He lost concentration at the worst possible moment. It was only a split second, yet could have cost him a spot in the finals.
Henri Junghänel told himself that if he made it to finals, he wouldn’t let that happen again.
The German shooter got through, then followed through.
Junghänel, a member of the University of Kentucky’s national championship rifle team in 2011, repeatedly shot deep into the 10-ring to open the finals Friday and went on to win the Olympic gold medal in men’s 50-meter prone rifle. He broke the Olympic finals record with a score of 209.5.
“I was really mad at myself for that last shot (in qualifying),” he said. “I kind of lost focus and pretty much told myself it’s a new game. I have a new chance, don’t do a stupid shot like that again.”
Junghänel appeared in good shape toward the end of qualifying, but a final shot of 9.4 jeopardized his chance for the finals. He squeaked through by 0.5 and had four near-perfect 10.8 shots in the finals. He had just one shot below 10, a 9.9 on his 14th shot. South Korea’s Kim Jonghyun gained ground late in the finals, but Junghaenel hit 10.7 and 10.4 with his final two shots.
Kim won the silver medal and Russia’s Kirill Grigoryan took the bronze.
“At the beginning, I was really nervous and I was happy I could make the shots work pretty well,” Junghänel said. “They were really deep and the shakiness went away.”
Junghänel, the current world record holder in 50-meter prone with a score of 211.2 points, went into the finals with confidence from two events: Winning the Rio test event in April and Barbara Engleder’s gold the day before.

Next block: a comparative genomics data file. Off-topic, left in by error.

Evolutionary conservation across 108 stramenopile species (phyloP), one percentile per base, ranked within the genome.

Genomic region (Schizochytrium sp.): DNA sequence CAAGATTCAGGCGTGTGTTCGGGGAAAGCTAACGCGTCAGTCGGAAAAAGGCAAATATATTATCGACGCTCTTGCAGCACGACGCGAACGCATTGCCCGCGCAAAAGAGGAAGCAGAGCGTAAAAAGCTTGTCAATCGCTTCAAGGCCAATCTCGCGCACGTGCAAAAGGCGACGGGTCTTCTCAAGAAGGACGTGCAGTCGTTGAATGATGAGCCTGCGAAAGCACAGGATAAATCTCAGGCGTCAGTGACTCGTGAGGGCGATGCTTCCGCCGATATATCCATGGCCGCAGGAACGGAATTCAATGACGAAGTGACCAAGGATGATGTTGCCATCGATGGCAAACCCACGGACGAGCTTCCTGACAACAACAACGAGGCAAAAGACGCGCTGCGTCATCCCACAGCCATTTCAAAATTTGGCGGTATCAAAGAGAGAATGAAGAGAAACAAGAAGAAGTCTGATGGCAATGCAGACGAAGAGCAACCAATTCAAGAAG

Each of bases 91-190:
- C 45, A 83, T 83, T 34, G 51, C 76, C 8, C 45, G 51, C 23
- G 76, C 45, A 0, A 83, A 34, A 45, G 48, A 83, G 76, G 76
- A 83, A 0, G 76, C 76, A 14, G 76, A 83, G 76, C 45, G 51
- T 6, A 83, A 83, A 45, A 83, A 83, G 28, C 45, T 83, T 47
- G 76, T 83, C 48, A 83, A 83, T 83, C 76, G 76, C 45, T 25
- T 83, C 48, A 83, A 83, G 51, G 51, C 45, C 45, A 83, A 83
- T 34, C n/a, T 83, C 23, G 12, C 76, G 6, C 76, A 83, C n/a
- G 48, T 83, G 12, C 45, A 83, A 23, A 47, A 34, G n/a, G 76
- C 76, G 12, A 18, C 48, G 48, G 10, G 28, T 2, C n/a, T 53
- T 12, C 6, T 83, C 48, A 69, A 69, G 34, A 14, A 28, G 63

Engleder won Germany’s first shooting gold in women’s 3-position rifle on Thursday, taking some of the pressure off Junghänel to break the shooting-medal ice for his country.
“It definitely helped that we were successful already,” he said.
Junghänel’s journey to the top of the podium took him from Germany to Kentucky to Rio.
He heard about the shooting programs at American universities through a friend and started contacting coaches there. He chose Kentucky after a visit and spent four years shooting for the Wildcats, earning All-America honors each year.
“I am very excited for Henri,” UK Coach Harry Mullins said, according to a news release by UK Athletics. “He is a great person, and I could not be happier for him. … While at Kentucky he showed us the passion and drive that it takes to be a champion. … Seeing him on the podium achieving his dream is what makes being around these athletes better than anything else.”
Junghänel graduated with a degree in mechanical engineering in 2013 and went back to Germany to earn his master’s degree, which he completed last month.
“In Europe, we mainly have competitions over the summertime,” Junghänel said. “In the United States, you have competitions in the wintertime, so it added up pretty well to gain as much competition experience as possible.”
Kim tied Grigoryan in the bronze-medal round and hit a perfect 10.9 to win a shoot-off to take silver. Grigoryan hit 9.7 on his final shot to earn bronze.
“I didn’t expect to get the silver medal,” Kim said through an interpreter. “I had the opportunity for bronze and I took it.”